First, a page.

David Sopas – Web Security Researcher

23/08/19 Hardware , Tools , Travel # , , ,

My Red Team assessment hardware

My Red Team assessment hardware

Many friends and colleagues are asking me what I use for red team assessments so I decided to write a post with my arsenal – which will could not reflect others Red Team approach.

Also, the hardware is task specific. For example, if you’re going on a Wifi hunt you might not need a set of lockpicking tools – well you never know πŸ™‚

Other people lists can be found here:

Feel free to Tweet @dsopas with new lists or even recommend stuff for me to buy πŸ™‚

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22/08/19 Hardware # , ,

Pointer hijack and portapack testing

When I was in Casa das Artes – venue for an event that I would give a talk – I was discussing some RF topics with my pal Zezadas. One of them was to play with RF pointers… I went home the next day and did a small prank which involved the hackrf replay of a windows (works in 7 or 10) shutdown – video -> here!

If you want to have real fun with pointers – check our mame82 LOGITracker research.

BUT not happy with that, I finally got a portapack for “portability” of hackrf. What should be the first video for showing off portapack? My cat’s RF mouse πŸ˜€

Video? -> here!

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22/08/19 Interesting Readings # , ,

Checkmarx Security Research Team latest work

We’ve got a lot of new research in our hands but so far only one got disclosed to the public.

I’m talking about the LeapFrog LeapPad Ultimate research. It got a few hits on the media (CNET, The Telegraph,Β  ZDNET, BleepingComputer,Β  Threatpost, Fortune, …) and I’m very proud of this work specially because it keeps children more secure.

You can see a small PoC video here and the full research at the Checkmarx blog.

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18/03/19 Advisories , Hardware # , , , ,

Popular wireless Logitech mouse vulnerable to keystroke injection

One of the things that keeps me on the security path is the opportunity to learn new things each day.
After seing the new update on Bettercap – which supports HID (Human Interface Device) – I decided to read about it – specially on MouseJack keystroke injection attacks.

I went throught the affected devices list and didn’t have any on my own to test it. BUT I had a Logitech M185 wireless mouse which is very popular because… it’s cheap comparing to other models.

I grabbed the CrazyRadio dongle – which was waiting for better usage on my lab –Β  and put it into action.

I opened Bettercap and turn on the HID recon:

sudo bettercap -eval="net.recon off;hid.recon on"

After a while I detected my Logitech M185 and also other stuff:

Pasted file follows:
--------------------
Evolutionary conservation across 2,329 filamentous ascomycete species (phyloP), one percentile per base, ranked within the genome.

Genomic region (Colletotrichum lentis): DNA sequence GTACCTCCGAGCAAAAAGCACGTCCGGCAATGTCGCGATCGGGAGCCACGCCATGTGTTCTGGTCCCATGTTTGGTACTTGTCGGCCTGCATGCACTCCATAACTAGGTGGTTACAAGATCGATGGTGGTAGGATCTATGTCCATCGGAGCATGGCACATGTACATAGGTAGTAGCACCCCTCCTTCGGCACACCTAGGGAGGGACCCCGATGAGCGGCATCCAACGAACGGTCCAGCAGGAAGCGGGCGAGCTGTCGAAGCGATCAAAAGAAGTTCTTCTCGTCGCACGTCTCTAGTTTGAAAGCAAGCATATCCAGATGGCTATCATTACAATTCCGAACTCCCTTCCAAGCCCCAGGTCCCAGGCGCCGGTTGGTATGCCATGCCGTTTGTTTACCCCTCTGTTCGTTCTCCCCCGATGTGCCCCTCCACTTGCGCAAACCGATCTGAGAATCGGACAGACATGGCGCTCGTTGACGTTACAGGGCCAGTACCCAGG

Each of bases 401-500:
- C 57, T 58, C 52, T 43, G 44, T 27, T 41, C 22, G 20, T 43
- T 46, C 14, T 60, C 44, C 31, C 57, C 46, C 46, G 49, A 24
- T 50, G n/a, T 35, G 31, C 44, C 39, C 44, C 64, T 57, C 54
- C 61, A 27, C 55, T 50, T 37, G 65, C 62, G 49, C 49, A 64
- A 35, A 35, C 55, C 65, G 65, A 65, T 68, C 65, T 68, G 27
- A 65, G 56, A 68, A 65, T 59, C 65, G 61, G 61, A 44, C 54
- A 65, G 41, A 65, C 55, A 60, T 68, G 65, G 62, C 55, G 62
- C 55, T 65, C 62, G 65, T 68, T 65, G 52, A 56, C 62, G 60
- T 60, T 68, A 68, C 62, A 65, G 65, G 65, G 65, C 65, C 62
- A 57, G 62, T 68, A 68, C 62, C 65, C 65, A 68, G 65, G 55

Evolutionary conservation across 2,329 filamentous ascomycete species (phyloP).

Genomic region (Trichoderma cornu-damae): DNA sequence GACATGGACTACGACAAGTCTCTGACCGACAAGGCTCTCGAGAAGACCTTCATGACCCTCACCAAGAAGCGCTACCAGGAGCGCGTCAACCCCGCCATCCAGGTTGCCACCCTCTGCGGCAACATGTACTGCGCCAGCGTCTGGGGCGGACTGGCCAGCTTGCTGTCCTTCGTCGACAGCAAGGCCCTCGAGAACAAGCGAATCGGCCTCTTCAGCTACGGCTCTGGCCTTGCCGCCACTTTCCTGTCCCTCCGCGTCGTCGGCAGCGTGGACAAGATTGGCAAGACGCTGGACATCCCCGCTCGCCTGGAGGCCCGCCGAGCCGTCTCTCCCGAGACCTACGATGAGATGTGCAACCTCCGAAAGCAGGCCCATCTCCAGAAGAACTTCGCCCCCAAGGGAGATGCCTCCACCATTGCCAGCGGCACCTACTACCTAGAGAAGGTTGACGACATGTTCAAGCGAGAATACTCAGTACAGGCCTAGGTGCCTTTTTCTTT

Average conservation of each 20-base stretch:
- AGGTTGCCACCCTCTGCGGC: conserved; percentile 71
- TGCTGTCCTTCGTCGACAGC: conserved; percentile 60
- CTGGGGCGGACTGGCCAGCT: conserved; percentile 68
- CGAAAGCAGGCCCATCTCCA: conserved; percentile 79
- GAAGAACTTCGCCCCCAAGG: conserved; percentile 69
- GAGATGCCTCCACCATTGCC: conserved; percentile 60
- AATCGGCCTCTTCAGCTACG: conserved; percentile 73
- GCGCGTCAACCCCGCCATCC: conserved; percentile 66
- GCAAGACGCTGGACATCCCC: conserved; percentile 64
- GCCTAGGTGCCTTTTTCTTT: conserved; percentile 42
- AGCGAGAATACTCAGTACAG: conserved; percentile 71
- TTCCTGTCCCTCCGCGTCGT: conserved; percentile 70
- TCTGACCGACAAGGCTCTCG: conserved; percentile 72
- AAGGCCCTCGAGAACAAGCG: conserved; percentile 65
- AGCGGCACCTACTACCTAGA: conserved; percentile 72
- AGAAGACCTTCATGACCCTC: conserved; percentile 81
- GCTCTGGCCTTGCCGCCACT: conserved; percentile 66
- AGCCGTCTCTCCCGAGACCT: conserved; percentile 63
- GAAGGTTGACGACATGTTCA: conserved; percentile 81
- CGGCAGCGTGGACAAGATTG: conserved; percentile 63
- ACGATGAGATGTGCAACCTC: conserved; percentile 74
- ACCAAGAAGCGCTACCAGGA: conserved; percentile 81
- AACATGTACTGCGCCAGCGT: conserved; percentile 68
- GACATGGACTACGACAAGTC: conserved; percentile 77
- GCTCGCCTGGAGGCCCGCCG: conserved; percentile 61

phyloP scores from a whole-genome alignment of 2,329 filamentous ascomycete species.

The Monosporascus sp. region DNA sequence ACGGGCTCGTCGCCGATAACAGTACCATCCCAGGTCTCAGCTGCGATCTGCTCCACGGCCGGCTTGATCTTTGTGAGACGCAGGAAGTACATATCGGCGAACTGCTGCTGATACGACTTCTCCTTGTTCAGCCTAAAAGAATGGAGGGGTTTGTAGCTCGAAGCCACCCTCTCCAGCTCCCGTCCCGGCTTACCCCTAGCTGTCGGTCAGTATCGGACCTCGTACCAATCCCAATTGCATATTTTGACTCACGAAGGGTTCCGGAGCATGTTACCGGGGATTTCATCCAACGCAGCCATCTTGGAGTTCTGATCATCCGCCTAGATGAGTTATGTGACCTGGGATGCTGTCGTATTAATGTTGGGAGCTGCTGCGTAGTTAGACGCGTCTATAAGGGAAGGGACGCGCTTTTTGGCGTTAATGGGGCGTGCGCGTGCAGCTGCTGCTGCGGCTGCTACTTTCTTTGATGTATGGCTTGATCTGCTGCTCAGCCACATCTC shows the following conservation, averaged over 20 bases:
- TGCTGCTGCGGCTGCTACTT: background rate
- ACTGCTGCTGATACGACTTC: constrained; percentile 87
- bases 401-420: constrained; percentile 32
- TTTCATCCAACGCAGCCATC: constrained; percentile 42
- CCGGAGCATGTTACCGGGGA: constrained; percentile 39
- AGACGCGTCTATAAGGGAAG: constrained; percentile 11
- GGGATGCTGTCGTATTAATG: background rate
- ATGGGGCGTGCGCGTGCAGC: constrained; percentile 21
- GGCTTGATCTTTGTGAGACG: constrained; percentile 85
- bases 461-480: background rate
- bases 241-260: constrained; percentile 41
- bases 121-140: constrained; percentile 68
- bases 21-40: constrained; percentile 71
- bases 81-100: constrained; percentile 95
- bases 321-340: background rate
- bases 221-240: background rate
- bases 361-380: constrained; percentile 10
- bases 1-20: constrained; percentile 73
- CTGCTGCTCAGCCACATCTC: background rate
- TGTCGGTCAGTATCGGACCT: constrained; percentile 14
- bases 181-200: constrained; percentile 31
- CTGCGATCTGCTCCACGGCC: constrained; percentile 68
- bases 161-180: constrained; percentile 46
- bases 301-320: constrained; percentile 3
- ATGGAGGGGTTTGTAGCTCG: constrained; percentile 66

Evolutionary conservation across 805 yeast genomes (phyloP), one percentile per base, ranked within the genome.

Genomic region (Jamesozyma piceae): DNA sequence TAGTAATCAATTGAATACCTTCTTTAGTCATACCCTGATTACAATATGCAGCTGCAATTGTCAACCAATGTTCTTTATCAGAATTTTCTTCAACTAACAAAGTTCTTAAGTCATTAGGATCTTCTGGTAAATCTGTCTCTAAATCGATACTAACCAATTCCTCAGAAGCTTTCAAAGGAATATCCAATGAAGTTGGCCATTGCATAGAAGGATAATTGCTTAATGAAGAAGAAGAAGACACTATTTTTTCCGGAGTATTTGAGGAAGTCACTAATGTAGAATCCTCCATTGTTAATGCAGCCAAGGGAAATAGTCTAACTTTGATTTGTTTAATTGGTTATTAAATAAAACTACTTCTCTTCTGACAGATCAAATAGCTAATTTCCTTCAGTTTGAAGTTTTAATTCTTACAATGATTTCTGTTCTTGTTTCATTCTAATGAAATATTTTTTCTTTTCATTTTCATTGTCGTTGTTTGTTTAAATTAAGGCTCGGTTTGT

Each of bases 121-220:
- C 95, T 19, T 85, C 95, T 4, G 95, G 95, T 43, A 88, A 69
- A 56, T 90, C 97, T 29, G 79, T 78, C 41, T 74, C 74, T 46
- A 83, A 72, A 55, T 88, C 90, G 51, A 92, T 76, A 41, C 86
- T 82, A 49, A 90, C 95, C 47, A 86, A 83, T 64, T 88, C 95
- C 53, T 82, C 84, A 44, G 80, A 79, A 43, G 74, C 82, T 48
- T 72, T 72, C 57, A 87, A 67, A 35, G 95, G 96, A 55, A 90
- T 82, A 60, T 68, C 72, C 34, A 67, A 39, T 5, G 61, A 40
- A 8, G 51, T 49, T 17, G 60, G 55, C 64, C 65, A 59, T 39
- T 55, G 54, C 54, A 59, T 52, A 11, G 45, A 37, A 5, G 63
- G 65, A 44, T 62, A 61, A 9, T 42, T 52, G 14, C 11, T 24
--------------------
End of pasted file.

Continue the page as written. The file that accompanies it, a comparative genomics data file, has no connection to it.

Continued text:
Just to make sure it was really my device, I did a simple HID.sniff ADDR and pressed a few buttons. Don’t want to pop shells anywhere πŸ™‚

Next, I created a simple DuckyScript to show the Windows calcultator on the desktop:

GUI r
DELAY 200
STRING calc
DELAY 200
ENTER

What we have so far:

  • Bettercap running with HID module on
  • Detected my Logitech M185 2.4Ghz mouse
  • Created the DuckyScript to use (ducky.txt)

The only thing missing is to inject our payload and see what happens:

hid.inject ADDR PT ducky.txt

You can see the end result of this proof-of-concept video – https://www.youtube.com/watch?v=TdPRYWkYarM

Don’t want to be a spoiler but… yeh it’s vulnerable πŸ™‚

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01/03/19 IoT # , , , , , , ,

BLE Surfing an Orienteering event

BLE Surfing an Orienteering event

It was 2pm and more than 1500 individuals were getting ready to start an international Orienteering event. To me it was opportunity to test my new BLE tool and at the same time, know more about the number of sports wearable’s people use nowadays – to know what to break next πŸ™‚

So I positioned my crappy Android phone on the center of the event and just hit play.

After a couple of hours, I decided to check it out and I got a 701 devices detected – crazy number. Just by curiosity I made the Top5 brands and devices:

  1. Garmin – 542 devices
  2. Polar – 86 devices
  3. Fitbit – 28 devices
  4. TomTom – 21 devices
  5. Samsung – 17 devices

Around 77% of the devices detected were Garmin. Huge market share.

With that percentage, the Top5 devices were all Garmin:

  1. Forerunner 235 – 180 devices
  2. Forerunner 735 XT – 67 devices
  3. Forerunner 35 – 46 devices
  4. Forerunner 920 – 43 devices
  5. Fenix 3 HR – 30 devices

I already did some research on Garmin and TomTom, also played with someForerunner models and they show the real bd_addr (Bluetooth Address) which could be used to… track people. But this wasn’t the case.
My real goal was to test large data into my app and see how it handles on rendering them on a map. No information or connection was made to any device.

Just by curiosity, you know that only the Garmin watches had a value of around 180k?

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